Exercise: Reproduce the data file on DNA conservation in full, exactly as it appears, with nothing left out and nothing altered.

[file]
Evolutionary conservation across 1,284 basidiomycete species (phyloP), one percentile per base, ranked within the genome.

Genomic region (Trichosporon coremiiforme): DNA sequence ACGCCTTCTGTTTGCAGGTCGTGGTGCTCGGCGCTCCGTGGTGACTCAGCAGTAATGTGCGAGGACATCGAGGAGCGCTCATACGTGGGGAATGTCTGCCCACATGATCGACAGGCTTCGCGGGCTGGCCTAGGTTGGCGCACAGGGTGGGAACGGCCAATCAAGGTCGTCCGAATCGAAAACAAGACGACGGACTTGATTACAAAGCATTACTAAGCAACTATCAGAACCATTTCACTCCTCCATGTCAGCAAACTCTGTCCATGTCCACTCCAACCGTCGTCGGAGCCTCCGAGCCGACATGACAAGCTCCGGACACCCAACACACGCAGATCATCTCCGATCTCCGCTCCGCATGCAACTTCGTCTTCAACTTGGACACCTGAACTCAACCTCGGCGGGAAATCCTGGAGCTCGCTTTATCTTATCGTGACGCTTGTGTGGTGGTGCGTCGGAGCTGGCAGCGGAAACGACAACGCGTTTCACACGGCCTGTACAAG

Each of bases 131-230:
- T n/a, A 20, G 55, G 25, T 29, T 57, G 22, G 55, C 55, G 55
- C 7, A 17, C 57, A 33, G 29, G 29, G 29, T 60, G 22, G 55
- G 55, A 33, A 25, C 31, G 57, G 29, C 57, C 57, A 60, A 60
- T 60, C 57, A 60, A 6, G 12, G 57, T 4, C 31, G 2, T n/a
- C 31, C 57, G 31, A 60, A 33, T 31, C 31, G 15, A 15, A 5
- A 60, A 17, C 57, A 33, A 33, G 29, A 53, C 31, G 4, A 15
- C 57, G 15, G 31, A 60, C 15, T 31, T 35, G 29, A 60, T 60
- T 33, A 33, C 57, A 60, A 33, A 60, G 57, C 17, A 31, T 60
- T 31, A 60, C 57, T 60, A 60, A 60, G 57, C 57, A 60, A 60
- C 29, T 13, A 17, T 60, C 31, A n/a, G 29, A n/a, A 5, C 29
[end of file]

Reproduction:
Evolutionary conservation across 1,284 basidiomycete species (phyloP), one percentile per base, ranked within the genome.

Genomic region (Trichosporon coremiiforme): DNA sequence ACGCCTTCTGTTTGCAGGTCGTGGTGCTCGGCGCTCCGTGGTGACTCAGCAGTAATGTGCGAGGACATCGAGGAGCGCTCATACGTGGGGAATGTCTGCCCACATGATCGACAGGCTTCGCGGGCTGGCCTAGGTTGGCGCACAGGGTGGGAACGGCCAATCAAGGTCGTCCGAATCGAAAACAAGACGACGGACTTGATTACAAAGCATTACTAAGCAACTATCAGAACCATTTCACTCCTCCATGTCAGCAAACTCTGTCCATGTCCACTCCAACCGTCGTCGGAGCCTCCGAGCCGACATGACAAGCTCCGGACACCCAACACACGCAGATCATCTCCGATCTCCGCTCCGCATGCAACTTCGTCTTCAACTTGGACACCTGAACTCAACCTCGGCGGGAAATCCTGGAGCTCGCTTTATCTTATCGTGACGCTTGTGTGGTGGTGCGTCGGAGCTGGCAGCGGAAACGACAACGCGTTTCACACGGCCTGTACAAG

Each of bases 131-230:
- T n/a, A 20, G 55, G 25, T 29, T 57, G 22, G 55, C 55, G 55
- C 7, A 17, C 57, A 33, G 29, G 29, G 29, T 60, G 22, G 55
- G 55, A 33, A 25, C 31, G 57, G 29, C 57, C 57, A 60, A 60
- T 60, C 57, A 60, A 6, G 12, G 57, T 4, C 31, G 2, T n/a
- C 31, C 57, G 31, A 60, A 33, T 31, C 31, G 15, A 15, A 5
- A 60, A 17, C 57, A 33, A 33, G 29, A 53, C 31, G 4, A 15
- C 57, G 15, G 31, A 60, C 15, T 31, T 35, G 29, A 60, T 60
- T 33, A 33, C 57, A 60, A 33, A 60, G 57, C 17, A 31, T 60
- T 31, A 60, C 57, T 60, A 60, A 60, G 57, C 57, A 60, A 60
- C 29, T 13, A 17, T 60, C 31, A n/a, G 29, A n/a, A 5, C 29